Think about it this way: any economic cycle will touch the lower end of the market faster. Values will fall and rise faster at this and of the market because the people who previously couldn’t afford anything will be able to buy the most accessible properties. Conversely, when the economy tanks people who bought the cheap houses – relatively speaking – are mostly those who are unable to afford their mortgages when times get tough because they may not have had the best mortgage for the long-term. Combined with the fact that the mortgages were inflated to the first place then we got some serious issues. The foreclosures that I can recall in the city are the following:

There was a two-bedroom, two-bath, deeded parking condominium unit at the Brennan that was listed around $799,000 but closed somewhere near 1.3 million. There were tenants and back dues of $32,000.

There was a five-story house over in Bernal Heights. The price, nearly $600,000, and vacant. Problem was that none of the remodeling that took place inside the house that divided in into one of the most jumbled living areas I’ve ever seen, appears to been permitted.

A good deal of foreclosed homes were in the Beacon – right across the ballpark– board in Hunters Point Bayview. The issue with the Beacon is that none of the lenders will give you a loan on the building unless you have at least 35% down because of ongoing litigation that has dragged on for at least seven years. The latest lawsuit appears to be a $20 million lawsuit based on HVAC defects.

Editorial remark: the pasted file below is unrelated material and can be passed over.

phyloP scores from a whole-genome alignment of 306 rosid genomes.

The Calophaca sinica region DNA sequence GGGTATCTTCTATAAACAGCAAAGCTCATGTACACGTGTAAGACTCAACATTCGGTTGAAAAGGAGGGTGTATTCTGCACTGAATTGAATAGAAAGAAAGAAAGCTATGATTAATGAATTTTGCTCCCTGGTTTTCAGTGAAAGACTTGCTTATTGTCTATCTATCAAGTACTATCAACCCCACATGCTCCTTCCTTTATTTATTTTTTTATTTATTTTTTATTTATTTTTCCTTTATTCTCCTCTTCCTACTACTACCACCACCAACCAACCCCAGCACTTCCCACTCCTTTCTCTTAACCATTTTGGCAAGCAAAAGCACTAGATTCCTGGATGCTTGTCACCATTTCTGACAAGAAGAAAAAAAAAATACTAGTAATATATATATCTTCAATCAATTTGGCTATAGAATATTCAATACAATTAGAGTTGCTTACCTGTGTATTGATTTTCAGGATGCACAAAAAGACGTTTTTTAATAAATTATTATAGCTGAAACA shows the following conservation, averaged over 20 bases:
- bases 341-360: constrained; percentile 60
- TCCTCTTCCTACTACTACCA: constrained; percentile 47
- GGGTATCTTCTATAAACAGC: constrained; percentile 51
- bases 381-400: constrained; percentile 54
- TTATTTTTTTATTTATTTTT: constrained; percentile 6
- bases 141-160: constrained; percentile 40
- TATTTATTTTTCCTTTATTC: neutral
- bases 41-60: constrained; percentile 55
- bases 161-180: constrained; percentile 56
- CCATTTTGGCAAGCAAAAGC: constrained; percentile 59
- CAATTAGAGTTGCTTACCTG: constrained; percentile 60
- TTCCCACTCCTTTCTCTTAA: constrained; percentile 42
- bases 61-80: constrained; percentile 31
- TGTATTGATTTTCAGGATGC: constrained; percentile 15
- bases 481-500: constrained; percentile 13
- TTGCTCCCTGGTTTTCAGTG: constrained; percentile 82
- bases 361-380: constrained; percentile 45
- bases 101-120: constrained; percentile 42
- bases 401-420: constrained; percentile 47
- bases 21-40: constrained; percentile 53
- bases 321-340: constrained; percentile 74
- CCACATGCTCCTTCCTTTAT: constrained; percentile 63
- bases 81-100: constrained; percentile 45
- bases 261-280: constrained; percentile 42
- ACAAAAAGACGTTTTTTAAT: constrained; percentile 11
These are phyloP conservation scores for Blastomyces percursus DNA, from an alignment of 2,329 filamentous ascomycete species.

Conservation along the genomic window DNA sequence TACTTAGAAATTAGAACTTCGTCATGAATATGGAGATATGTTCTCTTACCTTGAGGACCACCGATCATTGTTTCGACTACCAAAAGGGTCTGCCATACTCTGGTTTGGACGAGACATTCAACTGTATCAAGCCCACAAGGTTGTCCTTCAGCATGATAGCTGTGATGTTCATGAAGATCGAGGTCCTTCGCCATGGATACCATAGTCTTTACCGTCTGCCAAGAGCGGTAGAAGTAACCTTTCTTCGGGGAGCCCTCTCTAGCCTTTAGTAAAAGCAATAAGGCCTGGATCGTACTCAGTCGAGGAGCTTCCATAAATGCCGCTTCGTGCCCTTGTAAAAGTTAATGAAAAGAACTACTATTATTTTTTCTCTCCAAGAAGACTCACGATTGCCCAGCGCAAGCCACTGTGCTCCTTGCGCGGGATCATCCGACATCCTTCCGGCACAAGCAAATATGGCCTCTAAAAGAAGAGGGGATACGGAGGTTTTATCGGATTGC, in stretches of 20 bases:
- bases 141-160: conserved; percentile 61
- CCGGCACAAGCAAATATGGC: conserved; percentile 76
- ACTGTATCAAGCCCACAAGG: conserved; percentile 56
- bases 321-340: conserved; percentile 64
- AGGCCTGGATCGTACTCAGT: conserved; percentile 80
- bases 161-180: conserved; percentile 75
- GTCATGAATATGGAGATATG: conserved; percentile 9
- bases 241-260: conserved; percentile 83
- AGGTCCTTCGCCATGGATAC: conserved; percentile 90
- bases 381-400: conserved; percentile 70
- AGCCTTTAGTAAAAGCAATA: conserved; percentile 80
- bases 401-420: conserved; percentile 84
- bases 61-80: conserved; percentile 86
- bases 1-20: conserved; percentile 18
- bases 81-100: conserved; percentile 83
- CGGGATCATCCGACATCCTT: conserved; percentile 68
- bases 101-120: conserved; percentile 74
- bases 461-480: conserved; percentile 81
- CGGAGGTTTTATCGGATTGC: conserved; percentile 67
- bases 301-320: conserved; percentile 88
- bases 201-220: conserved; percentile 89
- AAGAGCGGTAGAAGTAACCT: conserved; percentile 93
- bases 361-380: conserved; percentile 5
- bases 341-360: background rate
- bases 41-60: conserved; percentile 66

This is not to say that the new rules won’t release more inventory. Many times homes that might otherwise be destined to become foreclosures will be sold as short sales first. If that fails online auctions or steps of courthouse auctions are typically the means by which banks with themselves of these REO – real estate owned assets. Other times, the banks will have intermediate portfolio management companies handle the sale of these homes.

In any case, a repossessed home in the condominium tends to fare a little better than a standalone detached home. Reason being is that other neighbors of a condominium and homeowner association are bound to at least take minimal care of the empty property as would otherwise hurt their property values more than s neighbor’s foreclosure already will. Stand-alone homes or detached homes may not get that care and, can become neighborhood blight and easily fall into disrepair.

Buyer beware.